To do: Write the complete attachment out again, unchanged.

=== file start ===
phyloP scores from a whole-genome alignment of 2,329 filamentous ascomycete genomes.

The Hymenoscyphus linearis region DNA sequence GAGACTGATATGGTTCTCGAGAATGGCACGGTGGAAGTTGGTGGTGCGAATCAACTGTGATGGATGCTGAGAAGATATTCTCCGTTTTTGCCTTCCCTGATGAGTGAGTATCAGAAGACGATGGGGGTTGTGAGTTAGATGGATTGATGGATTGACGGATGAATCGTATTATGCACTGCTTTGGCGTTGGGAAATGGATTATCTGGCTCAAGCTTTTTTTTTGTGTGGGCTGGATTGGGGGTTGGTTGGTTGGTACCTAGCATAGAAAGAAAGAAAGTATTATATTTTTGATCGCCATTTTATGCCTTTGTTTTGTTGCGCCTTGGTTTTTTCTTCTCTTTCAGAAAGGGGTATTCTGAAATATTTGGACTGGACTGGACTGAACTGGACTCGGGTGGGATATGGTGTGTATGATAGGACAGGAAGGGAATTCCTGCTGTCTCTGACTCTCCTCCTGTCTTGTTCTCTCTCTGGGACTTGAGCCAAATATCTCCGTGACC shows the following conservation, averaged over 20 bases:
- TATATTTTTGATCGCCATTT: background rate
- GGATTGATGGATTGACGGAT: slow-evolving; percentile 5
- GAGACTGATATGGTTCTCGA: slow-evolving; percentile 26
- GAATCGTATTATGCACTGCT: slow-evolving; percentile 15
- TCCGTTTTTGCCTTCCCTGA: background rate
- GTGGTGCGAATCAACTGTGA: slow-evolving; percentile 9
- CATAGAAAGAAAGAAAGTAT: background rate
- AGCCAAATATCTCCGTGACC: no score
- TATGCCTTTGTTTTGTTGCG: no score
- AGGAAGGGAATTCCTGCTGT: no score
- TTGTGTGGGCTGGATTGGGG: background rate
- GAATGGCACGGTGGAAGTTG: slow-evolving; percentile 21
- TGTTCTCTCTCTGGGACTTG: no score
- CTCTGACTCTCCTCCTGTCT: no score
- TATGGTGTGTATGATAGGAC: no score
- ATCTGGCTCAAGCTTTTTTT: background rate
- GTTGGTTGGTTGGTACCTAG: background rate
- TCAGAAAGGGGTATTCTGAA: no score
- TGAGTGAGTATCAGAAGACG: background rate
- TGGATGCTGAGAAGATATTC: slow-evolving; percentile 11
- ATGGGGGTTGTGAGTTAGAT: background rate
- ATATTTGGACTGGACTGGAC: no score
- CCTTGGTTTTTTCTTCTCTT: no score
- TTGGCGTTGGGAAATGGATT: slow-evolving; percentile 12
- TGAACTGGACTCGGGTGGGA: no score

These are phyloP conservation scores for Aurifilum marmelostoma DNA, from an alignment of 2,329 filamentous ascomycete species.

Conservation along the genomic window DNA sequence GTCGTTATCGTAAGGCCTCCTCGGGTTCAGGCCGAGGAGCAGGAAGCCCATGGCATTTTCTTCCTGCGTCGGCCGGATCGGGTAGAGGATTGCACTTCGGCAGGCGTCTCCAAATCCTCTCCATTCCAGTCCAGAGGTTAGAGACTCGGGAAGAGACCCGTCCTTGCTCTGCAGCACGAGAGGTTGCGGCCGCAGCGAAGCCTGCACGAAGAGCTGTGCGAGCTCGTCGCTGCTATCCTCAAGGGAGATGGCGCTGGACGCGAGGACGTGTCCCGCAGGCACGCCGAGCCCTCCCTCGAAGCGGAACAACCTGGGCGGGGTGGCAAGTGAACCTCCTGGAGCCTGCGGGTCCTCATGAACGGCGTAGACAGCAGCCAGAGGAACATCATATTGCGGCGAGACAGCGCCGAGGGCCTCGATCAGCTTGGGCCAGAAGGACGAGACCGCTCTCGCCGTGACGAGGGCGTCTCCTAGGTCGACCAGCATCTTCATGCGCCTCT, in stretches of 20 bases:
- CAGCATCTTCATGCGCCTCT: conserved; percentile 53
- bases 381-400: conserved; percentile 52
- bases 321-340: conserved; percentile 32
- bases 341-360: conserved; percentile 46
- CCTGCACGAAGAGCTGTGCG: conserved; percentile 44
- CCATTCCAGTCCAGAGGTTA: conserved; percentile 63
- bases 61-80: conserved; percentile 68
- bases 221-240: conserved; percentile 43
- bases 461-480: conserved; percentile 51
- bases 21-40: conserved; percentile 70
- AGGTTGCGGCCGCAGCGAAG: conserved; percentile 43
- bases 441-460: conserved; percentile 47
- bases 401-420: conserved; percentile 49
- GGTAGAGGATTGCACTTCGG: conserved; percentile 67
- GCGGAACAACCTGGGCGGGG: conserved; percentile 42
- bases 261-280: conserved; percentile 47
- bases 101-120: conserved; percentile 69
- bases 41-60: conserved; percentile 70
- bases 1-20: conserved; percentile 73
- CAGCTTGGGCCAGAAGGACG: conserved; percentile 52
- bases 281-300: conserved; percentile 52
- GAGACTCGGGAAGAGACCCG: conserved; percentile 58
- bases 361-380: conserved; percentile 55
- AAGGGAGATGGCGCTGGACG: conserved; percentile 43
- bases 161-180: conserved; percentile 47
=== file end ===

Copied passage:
phyloP scores from a whole-genome alignment of 2,329 filamentous ascomycete genomes.

The Hymenoscyphus linearis region DNA sequence GAGACTGATATGGTTCTCGAGAATGGCACGGTGGAAGTTGGTGGTGCGAATCAACTGTGATGGATGCTGAGAAGATATTCTCCGTTTTTGCCTTCCCTGATGAGTGAGTATCAGAAGACGATGGGGGTTGTGAGTTAGATGGATTGATGGATTGACGGATGAATCGTATTATGCACTGCTTTGGCGTTGGGAAATGGATTATCTGGCTCAAGCTTTTTTTTTGTGTGGGCTGGATTGGGGGTTGGTTGGTTGGTACCTAGCATAGAAAGAAAGAAAGTATTATATTTTTGATCGCCATTTTATGCCTTTGTTTTGTTGCGCCTTGGTTTTTTCTTCTCTTTCAGAAAGGGGTATTCTGAAATATTTGGACTGGACTGGACTGAACTGGACTCGGGTGGGATATGGTGTGTATGATAGGACAGGAAGGGAATTCCTGCTGTCTCTGACTCTCCTCCTGTCTTGTTCTCTCTCTGGGACTTGAGCCAAATATCTCCGTGACC shows the following conservation, averaged over 20 bases:
- TATATTTTTGATCGCCATTT: background rate
- GGATTGATGGATTGACGGAT: slow-evolving; percentile 5
- GAGACTGATATGGTTCTCGA: slow-evolving; percentile 26
- GAATCGTATTATGCACTGCT: slow-evolving; percentile 15
- TCCGTTTTTGCCTTCCCTGA: background rate
- GTGGTGCGAATCAACTGTGA: slow-evolving; percentile 9
- CATAGAAAGAAAGAAAGTAT: background rate
- AGCCAAATATCTCCGTGACC: no score
- TATGCCTTTGTTTTGTTGCG: no score
- AGGAAGGGAATTCCTGCTGT: no score
- TTGTGTGGGCTGGATTGGGG: background rate
- GAATGGCACGGTGGAAGTTG: slow-evolving; percentile 21
- TGTTCTCTCTCTGGGACTTG: no score
- CTCTGACTCTCCTCCTGTCT: no score
- TATGGTGTGTATGATAGGAC: no score
- ATCTGGCTCAAGCTTTTTTT: background rate
- GTTGGTTGGTTGGTACCTAG: background rate
- TCAGAAAGGGGTATTCTGAA: no score
- TGAGTGAGTATCAGAAGACG: background rate
- TGGATGCTGAGAAGATATTC: slow-evolving; percentile 11
- ATGGGGGTTGTGAGTTAGAT: background rate
- ATATTTGGACTGGACTGGAC: no score
- CCTTGGTTTTTTCTTCTCTT: no score
- TTGGCGTTGGGAAATGGATT: slow-evolving; percentile 12
- TGAACTGGACTCGGGTGGGA: no score

These are phyloP conservation scores for Aurifilum marmelostoma DNA, from an alignment of 2,329 filamentous ascomycete species.

Conservation along the genomic window DNA sequence GTCGTTATCGTAAGGCCTCCTCGGGTTCAGGCCGAGGAGCAGGAAGCCCATGGCATTTTCTTCCTGCGTCGGCCGGATCGGGTAGAGGATTGCACTTCGGCAGGCGTCTCCAAATCCTCTCCATTCCAGTCCAGAGGTTAGAGACTCGGGAAGAGACCCGTCCTTGCTCTGCAGCACGAGAGGTTGCGGCCGCAGCGAAGCCTGCACGAAGAGCTGTGCGAGCTCGTCGCTGCTATCCTCAAGGGAGATGGCGCTGGACGCGAGGACGTGTCCCGCAGGCACGCCGAGCCCTCCCTCGAAGCGGAACAACCTGGGCGGGGTGGCAAGTGAACCTCCTGGAGCCTGCGGGTCCTCATGAACGGCGTAGACAGCAGCCAGAGGAACATCATATTGCGGCGAGACAGCGCCGAGGGCCTCGATCAGCTTGGGCCAGAAGGACGAGACCGCTCTCGCCGTGACGAGGGCGTCTCCTAGGTCGACCAGCATCTTCATGCGCCTCT, in stretches of 20 bases:
- CAGCATCTTCATGCGCCTCT: conserved; percentile 53
- bases 381-400: conserved; percentile 52
- bases 321-340: conserved; percentile 32
- bases 341-360: conserved; percentile 46
- CCTGCACGAAGAGCTGTGCG: conserved; percentile 44
- CCATTCCAGTCCAGAGGTTA: conserved; percentile 63
- bases 61-80: conserved; percentile 68
- bases 221-240: conserved; percentile 43
- bases 461-480: conserved; percentile 51
- bases 21-40: conserved; percentile 70
- AGGTTGCGGCCGCAGCGAAG: conserved; percentile 43
- bases 441-460: conserved; percentile 47
- bases 401-420: conserved; percentile 49
- GGTAGAGGATTGCACTTCGG: conserved; percentile 67
- GCGGAACAACCTGGGCGGGG: conserved; percentile 42
- bases 261-280: conserved; percentile 47
- bases 101-120: conserved; percentile 69
- bases 41-60: conserved; percentile 70
- bases 1-20: conserved; percentile 73
- CAGCTTGGGCCAGAAGGACG: conserved; percentile 52
- bases 281-300: conserved; percentile 52
- GAGACTCGGGAAGAGACCCG: conserved; percentile 58
- bases 361-380: conserved; percentile 55
- AAGGGAGATGGCGCTGGACG: conserved; percentile 43
- bases 161-180: conserved; percentile 47